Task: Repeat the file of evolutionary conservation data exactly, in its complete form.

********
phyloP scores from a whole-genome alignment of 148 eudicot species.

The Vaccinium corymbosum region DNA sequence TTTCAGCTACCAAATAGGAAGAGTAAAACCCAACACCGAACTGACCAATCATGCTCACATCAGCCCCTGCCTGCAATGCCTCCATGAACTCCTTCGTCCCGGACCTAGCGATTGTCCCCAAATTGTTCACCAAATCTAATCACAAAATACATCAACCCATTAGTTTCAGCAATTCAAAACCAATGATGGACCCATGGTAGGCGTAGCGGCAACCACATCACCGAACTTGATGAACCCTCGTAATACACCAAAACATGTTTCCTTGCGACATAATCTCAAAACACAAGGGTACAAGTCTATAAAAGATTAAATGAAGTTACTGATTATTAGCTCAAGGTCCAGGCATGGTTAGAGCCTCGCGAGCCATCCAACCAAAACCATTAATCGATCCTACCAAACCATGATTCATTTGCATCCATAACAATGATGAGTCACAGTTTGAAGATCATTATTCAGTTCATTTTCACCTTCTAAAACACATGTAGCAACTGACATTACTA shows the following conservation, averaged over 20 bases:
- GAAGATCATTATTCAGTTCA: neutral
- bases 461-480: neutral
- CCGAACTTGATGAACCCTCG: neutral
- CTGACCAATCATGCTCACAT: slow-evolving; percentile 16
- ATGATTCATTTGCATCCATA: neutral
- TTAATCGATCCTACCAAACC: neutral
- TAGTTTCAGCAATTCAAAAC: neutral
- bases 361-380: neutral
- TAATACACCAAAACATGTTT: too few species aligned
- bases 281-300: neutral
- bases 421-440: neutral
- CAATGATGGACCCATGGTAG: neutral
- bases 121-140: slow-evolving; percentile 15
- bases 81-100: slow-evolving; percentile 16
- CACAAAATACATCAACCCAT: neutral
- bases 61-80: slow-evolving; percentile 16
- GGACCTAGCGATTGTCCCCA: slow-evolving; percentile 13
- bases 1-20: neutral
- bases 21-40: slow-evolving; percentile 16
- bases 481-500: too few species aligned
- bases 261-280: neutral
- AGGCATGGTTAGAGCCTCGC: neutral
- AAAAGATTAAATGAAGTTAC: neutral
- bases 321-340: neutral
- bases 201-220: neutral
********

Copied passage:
phyloP scores from a whole-genome alignment of 148 eudicot species.

The Vaccinium corymbosum region DNA sequence TTTCAGCTACCAAATAGGAAGAGTAAAACCCAACACCGAACTGACCAATCATGCTCACATCAGCCCCTGCCTGCAATGCCTCCATGAACTCCTTCGTCCCGGACCTAGCGATTGTCCCCAAATTGTTCACCAAATCTAATCACAAAATACATCAACCCATTAGTTTCAGCAATTCAAAACCAATGATGGACCCATGGTAGGCGTAGCGGCAACCACATCACCGAACTTGATGAACCCTCGTAATACACCAAAACATGTTTCCTTGCGACATAATCTCAAAACACAAGGGTACAAGTCTATAAAAGATTAAATGAAGTTACTGATTATTAGCTCAAGGTCCAGGCATGGTTAGAGCCTCGCGAGCCATCCAACCAAAACCATTAATCGATCCTACCAAACCATGATTCATTTGCATCCATAACAATGATGAGTCACAGTTTGAAGATCATTATTCAGTTCATTTTCACCTTCTAAAACACATGTAGCAACTGACATTACTA shows the following conservation, averaged over 20 bases:
- GAAGATCATTATTCAGTTCA: neutral
- bases 461-480: neutral
- CCGAACTTGATGAACCCTCG: neutral
- CTGACCAATCATGCTCACAT: slow-evolving; percentile 16
- ATGATTCATTTGCATCCATA: neutral
- TTAATCGATCCTACCAAACC: neutral
- TAGTTTCAGCAATTCAAAAC: neutral
- bases 361-380: neutral
- TAATACACCAAAACATGTTT: too few species aligned
- bases 281-300: neutral
- bases 421-440: neutral
- CAATGATGGACCCATGGTAG: neutral
- bases 121-140: slow-evolving; percentile 15
- bases 81-100: slow-evolving; percentile 16
- CACAAAATACATCAACCCAT: neutral
- bases 61-80: slow-evolving; percentile 16
- GGACCTAGCGATTGTCCCCA: slow-evolving; percentile 13
- bases 1-20: neutral
- bases 21-40: slow-evolving; percentile 16
- bases 481-500: too few species aligned
- bases 261-280: neutral
- AGGCATGGTTAGAGCCTCGC: neutral
- AAAAGATTAAATGAAGTTAC: neutral
- bases 321-340: neutral
- bases 201-220: neutral